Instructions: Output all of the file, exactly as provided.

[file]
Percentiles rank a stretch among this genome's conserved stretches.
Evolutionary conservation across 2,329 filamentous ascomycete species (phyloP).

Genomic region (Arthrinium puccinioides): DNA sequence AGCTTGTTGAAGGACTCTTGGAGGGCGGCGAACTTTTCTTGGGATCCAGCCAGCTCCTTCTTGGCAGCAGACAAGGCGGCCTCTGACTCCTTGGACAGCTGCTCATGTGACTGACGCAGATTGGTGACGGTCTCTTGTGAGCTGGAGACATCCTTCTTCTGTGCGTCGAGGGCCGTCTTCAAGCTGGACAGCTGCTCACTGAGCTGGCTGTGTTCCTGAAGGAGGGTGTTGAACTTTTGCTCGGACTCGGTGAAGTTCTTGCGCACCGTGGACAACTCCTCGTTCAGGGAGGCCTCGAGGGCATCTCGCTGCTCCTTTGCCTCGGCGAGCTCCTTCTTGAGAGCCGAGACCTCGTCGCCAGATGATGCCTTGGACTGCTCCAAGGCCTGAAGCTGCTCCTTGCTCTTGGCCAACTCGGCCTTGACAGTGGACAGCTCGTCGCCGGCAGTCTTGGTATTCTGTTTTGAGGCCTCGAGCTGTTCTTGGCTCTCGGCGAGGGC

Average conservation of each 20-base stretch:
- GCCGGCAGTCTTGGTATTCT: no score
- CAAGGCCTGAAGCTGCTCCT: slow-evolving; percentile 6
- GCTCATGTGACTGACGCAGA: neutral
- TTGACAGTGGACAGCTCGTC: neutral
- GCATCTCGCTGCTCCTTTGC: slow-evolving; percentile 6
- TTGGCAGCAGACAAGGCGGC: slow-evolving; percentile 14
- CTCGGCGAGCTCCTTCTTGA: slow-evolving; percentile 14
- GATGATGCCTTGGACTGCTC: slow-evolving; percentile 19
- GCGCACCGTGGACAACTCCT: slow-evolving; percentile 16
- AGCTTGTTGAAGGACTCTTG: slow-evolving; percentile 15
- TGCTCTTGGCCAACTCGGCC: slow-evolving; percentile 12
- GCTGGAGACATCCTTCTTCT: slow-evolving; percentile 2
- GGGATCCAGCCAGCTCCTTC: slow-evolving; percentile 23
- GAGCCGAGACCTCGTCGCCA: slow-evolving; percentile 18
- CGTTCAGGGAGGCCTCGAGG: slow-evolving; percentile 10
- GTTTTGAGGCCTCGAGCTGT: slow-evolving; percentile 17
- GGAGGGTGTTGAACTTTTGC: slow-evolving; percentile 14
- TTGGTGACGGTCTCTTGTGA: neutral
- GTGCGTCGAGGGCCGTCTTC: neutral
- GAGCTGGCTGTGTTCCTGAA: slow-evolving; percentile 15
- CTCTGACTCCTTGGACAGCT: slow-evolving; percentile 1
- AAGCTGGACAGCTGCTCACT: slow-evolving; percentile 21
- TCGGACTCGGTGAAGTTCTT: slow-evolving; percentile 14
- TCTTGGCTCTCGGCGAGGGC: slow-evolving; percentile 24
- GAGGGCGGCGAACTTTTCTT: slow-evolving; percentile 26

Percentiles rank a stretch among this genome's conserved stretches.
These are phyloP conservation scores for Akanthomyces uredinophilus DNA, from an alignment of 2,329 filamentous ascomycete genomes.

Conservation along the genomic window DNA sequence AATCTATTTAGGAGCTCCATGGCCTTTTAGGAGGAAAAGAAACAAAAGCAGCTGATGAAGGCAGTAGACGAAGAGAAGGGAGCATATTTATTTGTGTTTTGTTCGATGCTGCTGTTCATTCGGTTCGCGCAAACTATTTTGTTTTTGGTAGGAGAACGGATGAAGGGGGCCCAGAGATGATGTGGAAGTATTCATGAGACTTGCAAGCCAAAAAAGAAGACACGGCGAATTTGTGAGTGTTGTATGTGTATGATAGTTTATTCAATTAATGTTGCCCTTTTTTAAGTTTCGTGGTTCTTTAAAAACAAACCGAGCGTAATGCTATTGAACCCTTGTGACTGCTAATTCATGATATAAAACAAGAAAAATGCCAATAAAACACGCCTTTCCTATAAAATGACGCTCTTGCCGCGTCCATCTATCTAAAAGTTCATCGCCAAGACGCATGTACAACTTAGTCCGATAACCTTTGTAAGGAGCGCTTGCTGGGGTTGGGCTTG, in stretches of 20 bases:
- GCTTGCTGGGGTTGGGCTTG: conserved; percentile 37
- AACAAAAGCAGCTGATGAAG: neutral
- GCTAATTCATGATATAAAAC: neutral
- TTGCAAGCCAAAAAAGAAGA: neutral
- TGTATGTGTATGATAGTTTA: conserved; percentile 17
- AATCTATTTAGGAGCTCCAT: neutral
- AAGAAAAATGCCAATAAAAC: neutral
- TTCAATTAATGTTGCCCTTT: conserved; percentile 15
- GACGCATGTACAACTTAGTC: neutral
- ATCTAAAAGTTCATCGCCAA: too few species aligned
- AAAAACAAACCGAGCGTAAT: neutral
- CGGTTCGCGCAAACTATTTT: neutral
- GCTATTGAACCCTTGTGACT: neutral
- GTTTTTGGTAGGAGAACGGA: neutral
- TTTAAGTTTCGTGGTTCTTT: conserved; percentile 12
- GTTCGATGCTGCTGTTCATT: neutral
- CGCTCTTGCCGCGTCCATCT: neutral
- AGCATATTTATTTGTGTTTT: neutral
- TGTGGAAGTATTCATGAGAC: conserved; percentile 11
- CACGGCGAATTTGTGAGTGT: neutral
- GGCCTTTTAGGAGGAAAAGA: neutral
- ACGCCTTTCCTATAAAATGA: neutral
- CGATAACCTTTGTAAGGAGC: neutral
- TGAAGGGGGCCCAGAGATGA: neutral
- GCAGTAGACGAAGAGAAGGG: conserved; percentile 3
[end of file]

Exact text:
Percentiles rank a stretch among this genome's conserved stretches.
Evolutionary conservation across 2,329 filamentous ascomycete species (phyloP).

Genomic region (Arthrinium puccinioides): DNA sequence AGCTTGTTGAAGGACTCTTGGAGGGCGGCGAACTTTTCTTGGGATCCAGCCAGCTCCTTCTTGGCAGCAGACAAGGCGGCCTCTGACTCCTTGGACAGCTGCTCATGTGACTGACGCAGATTGGTGACGGTCTCTTGTGAGCTGGAGACATCCTTCTTCTGTGCGTCGAGGGCCGTCTTCAAGCTGGACAGCTGCTCACTGAGCTGGCTGTGTTCCTGAAGGAGGGTGTTGAACTTTTGCTCGGACTCGGTGAAGTTCTTGCGCACCGTGGACAACTCCTCGTTCAGGGAGGCCTCGAGGGCATCTCGCTGCTCCTTTGCCTCGGCGAGCTCCTTCTTGAGAGCCGAGACCTCGTCGCCAGATGATGCCTTGGACTGCTCCAAGGCCTGAAGCTGCTCCTTGCTCTTGGCCAACTCGGCCTTGACAGTGGACAGCTCGTCGCCGGCAGTCTTGGTATTCTGTTTTGAGGCCTCGAGCTGTTCTTGGCTCTCGGCGAGGGC

Average conservation of each 20-base stretch:
- GCCGGCAGTCTTGGTATTCT: no score
- CAAGGCCTGAAGCTGCTCCT: slow-evolving; percentile 6
- GCTCATGTGACTGACGCAGA: neutral
- TTGACAGTGGACAGCTCGTC: neutral
- GCATCTCGCTGCTCCTTTGC: slow-evolving; percentile 6
- TTGGCAGCAGACAAGGCGGC: slow-evolving; percentile 14
- CTCGGCGAGCTCCTTCTTGA: slow-evolving; percentile 14
- GATGATGCCTTGGACTGCTC: slow-evolving; percentile 19
- GCGCACCGTGGACAACTCCT: slow-evolving; percentile 16
- AGCTTGTTGAAGGACTCTTG: slow-evolving; percentile 15
- TGCTCTTGGCCAACTCGGCC: slow-evolving; percentile 12
- GCTGGAGACATCCTTCTTCT: slow-evolving; percentile 2
- GGGATCCAGCCAGCTCCTTC: slow-evolving; percentile 23
- GAGCCGAGACCTCGTCGCCA: slow-evolving; percentile 18
- CGTTCAGGGAGGCCTCGAGG: slow-evolving; percentile 10
- GTTTTGAGGCCTCGAGCTGT: slow-evolving; percentile 17
- GGAGGGTGTTGAACTTTTGC: slow-evolving; percentile 14
- TTGGTGACGGTCTCTTGTGA: neutral
- GTGCGTCGAGGGCCGTCTTC: neutral
- GAGCTGGCTGTGTTCCTGAA: slow-evolving; percentile 15
- CTCTGACTCCTTGGACAGCT: slow-evolving; percentile 1
- AAGCTGGACAGCTGCTCACT: slow-evolving; percentile 21
- TCGGACTCGGTGAAGTTCTT: slow-evolving; percentile 14
- TCTTGGCTCTCGGCGAGGGC: slow-evolving; percentile 24
- GAGGGCGGCGAACTTTTCTT: slow-evolving; percentile 26

Percentiles rank a stretch among this genome's conserved stretches.
These are phyloP conservation scores for Akanthomyces uredinophilus DNA, from an alignment of 2,329 filamentous ascomycete genomes.

Conservation along the genomic window DNA sequence AATCTATTTAGGAGCTCCATGGCCTTTTAGGAGGAAAAGAAACAAAAGCAGCTGATGAAGGCAGTAGACGAAGAGAAGGGAGCATATTTATTTGTGTTTTGTTCGATGCTGCTGTTCATTCGGTTCGCGCAAACTATTTTGTTTTTGGTAGGAGAACGGATGAAGGGGGCCCAGAGATGATGTGGAAGTATTCATGAGACTTGCAAGCCAAAAAAGAAGACACGGCGAATTTGTGAGTGTTGTATGTGTATGATAGTTTATTCAATTAATGTTGCCCTTTTTTAAGTTTCGTGGTTCTTTAAAAACAAACCGAGCGTAATGCTATTGAACCCTTGTGACTGCTAATTCATGATATAAAACAAGAAAAATGCCAATAAAACACGCCTTTCCTATAAAATGACGCTCTTGCCGCGTCCATCTATCTAAAAGTTCATCGCCAAGACGCATGTACAACTTAGTCCGATAACCTTTGTAAGGAGCGCTTGCTGGGGTTGGGCTTG, in stretches of 20 bases:
- GCTTGCTGGGGTTGGGCTTG: conserved; percentile 37
- AACAAAAGCAGCTGATGAAG: neutral
- GCTAATTCATGATATAAAAC: neutral
- TTGCAAGCCAAAAAAGAAGA: neutral
- TGTATGTGTATGATAGTTTA: conserved; percentile 17
- AATCTATTTAGGAGCTCCAT: neutral
- AAGAAAAATGCCAATAAAAC: neutral
- TTCAATTAATGTTGCCCTTT: conserved; percentile 15
- GACGCATGTACAACTTAGTC: neutral
- ATCTAAAAGTTCATCGCCAA: too few species aligned
- AAAAACAAACCGAGCGTAAT: neutral
- CGGTTCGCGCAAACTATTTT: neutral
- GCTATTGAACCCTTGTGACT: neutral
- GTTTTTGGTAGGAGAACGGA: neutral
- TTTAAGTTTCGTGGTTCTTT: conserved; percentile 12
- GTTCGATGCTGCTGTTCATT: neutral
- CGCTCTTGCCGCGTCCATCT: neutral
- AGCATATTTATTTGTGTTTT: neutral
- TGTGGAAGTATTCATGAGAC: conserved; percentile 11
- CACGGCGAATTTGTGAGTGT: neutral
- GGCCTTTTAGGAGGAAAAGA: neutral
- ACGCCTTTCCTATAAAATGA: neutral
- CGATAACCTTTGTAAGGAGC: neutral
- TGAAGGGGGCCCAGAGATGA: neutral
- GCAGTAGACGAAGAGAAGGG: conserved; percentile 3